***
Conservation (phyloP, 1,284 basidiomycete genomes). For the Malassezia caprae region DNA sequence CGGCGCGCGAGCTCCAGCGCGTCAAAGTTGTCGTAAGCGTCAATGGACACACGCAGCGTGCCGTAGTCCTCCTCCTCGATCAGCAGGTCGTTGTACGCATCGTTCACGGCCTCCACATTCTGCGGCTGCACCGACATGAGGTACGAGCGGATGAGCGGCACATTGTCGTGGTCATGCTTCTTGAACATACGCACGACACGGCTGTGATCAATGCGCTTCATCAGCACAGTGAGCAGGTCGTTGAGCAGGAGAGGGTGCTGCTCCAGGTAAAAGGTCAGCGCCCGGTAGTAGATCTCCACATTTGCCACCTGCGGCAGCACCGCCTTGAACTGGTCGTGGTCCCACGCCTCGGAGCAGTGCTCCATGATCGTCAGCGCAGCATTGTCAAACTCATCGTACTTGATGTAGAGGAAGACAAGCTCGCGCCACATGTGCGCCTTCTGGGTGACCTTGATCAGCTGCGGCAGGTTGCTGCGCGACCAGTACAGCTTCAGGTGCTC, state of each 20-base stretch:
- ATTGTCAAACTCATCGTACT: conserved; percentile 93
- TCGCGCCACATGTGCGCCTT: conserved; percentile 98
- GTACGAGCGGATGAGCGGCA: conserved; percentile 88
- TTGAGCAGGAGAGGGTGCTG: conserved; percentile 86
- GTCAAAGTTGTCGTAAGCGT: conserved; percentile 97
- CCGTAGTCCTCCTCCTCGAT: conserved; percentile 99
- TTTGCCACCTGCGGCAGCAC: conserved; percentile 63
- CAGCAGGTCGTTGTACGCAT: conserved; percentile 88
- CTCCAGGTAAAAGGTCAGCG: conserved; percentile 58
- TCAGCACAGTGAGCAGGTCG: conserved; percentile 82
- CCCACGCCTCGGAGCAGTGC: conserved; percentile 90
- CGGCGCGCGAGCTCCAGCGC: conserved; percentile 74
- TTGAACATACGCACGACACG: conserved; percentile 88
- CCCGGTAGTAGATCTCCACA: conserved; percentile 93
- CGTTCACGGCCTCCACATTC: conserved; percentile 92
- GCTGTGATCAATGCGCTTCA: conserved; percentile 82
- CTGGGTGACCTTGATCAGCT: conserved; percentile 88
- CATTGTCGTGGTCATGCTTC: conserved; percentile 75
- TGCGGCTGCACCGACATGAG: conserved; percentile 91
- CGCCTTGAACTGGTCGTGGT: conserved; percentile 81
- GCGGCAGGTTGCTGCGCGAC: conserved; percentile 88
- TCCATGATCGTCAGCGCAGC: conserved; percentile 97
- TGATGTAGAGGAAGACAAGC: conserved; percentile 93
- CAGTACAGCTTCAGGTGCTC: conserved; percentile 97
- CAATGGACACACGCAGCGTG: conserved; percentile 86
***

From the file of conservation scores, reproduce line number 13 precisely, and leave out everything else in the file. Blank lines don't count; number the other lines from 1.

- CGGCGCGCGAGCTCCAGCGC: conserved; percentile 74